Endocrine practice : official journal of the American College of Endocrinology and the American Association of Clinical Endocrinologists, vol.27, no.3, pp.212-215, 2021 (Journal Indexed in SCI Expanded)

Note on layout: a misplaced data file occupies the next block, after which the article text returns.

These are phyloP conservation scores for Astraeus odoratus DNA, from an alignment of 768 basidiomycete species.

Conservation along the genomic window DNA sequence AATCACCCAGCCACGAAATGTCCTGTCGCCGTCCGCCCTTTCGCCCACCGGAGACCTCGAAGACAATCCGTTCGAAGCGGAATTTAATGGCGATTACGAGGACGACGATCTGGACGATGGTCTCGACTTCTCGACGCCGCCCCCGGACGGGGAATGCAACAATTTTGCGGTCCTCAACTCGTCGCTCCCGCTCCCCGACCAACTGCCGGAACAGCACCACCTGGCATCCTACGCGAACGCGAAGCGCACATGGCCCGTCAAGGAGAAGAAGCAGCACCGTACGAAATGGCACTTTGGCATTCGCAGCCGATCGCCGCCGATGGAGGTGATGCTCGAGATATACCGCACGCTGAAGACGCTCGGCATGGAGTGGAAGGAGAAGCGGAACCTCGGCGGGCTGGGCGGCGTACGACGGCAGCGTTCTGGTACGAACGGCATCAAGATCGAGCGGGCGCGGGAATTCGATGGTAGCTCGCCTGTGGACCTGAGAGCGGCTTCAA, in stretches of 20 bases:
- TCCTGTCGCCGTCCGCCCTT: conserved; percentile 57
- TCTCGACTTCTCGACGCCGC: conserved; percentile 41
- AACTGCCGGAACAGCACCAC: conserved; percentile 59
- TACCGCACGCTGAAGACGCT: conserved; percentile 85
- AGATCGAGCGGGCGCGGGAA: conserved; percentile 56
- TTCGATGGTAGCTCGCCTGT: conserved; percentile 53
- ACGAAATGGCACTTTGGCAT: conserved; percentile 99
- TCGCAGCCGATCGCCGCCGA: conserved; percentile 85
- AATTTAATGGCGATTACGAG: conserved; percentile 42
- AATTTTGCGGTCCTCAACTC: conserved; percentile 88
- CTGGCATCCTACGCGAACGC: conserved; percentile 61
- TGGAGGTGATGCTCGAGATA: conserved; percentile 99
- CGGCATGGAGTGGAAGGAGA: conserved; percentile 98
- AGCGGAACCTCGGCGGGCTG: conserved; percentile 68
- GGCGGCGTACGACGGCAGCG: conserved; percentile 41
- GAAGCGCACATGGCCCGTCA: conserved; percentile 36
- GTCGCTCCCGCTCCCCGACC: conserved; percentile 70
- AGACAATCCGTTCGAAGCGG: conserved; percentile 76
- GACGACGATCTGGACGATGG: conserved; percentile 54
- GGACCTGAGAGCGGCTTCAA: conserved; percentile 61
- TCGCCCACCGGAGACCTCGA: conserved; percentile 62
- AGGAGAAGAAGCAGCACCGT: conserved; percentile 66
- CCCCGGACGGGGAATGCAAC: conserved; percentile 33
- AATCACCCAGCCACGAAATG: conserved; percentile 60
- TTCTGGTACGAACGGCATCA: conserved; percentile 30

Copyright © 2020 AACE. Published by Elsevier Inc. All rights reserved.OBJECTIVE: To determine the frequency of pyramidal lobe remnants after total thyroidectomy (TT) and the effect on stimulated thyroglobulin (Tg). METHODS: The study included 1740 differentiated thyroid cancer (DTC) patients who were followed up by our center. The department database was searched to identify DTC patients with residual pyramidal lobe after TT. All postoperative technetium-99m pertechnetate thyroid scintigraphy images were re-evaluated for pyramidal lobe residue. Serum stimulated Tg and thyroid stimulating hormone (TSH) levels measured within the first 6 months after TT were retrieved from the database. RESULTS: Pyramidal lobe residue was detected in 10.4% of the patients who underwent TT. Evidence of the pyramidal lobe was present on preoperative ultrasonography in 1.6% of the patients with residual pyramidal lobe. Stimulated Tg in patients with pyramidal lobe residue was significantly higher than that in patients without residue (P = .01). Endogenous stimulated TSH in patients with residual pyramidal lobe was significantly lower than that in patients without residue (P = .036). In 5.7% of patients with pyramidal lobe residue, a TSH level of >30 mIU/L was not achieved, which was a significantly higher rate than that in patients without pyramidal lobe residue (P = .034) and is the level required for maximum radioiodine uptake. CONCLUSION: Pyramidal lobe residue was found in almost 10% of DTC patients. The pyramidal lobe is often missed on preoperative ultrasonography. Residual pyramidal lobe increased stimulated Tg and decreased endogenous stimulated TSH. Residual pyramidal lobe may complicate the follow-up of DTC patients.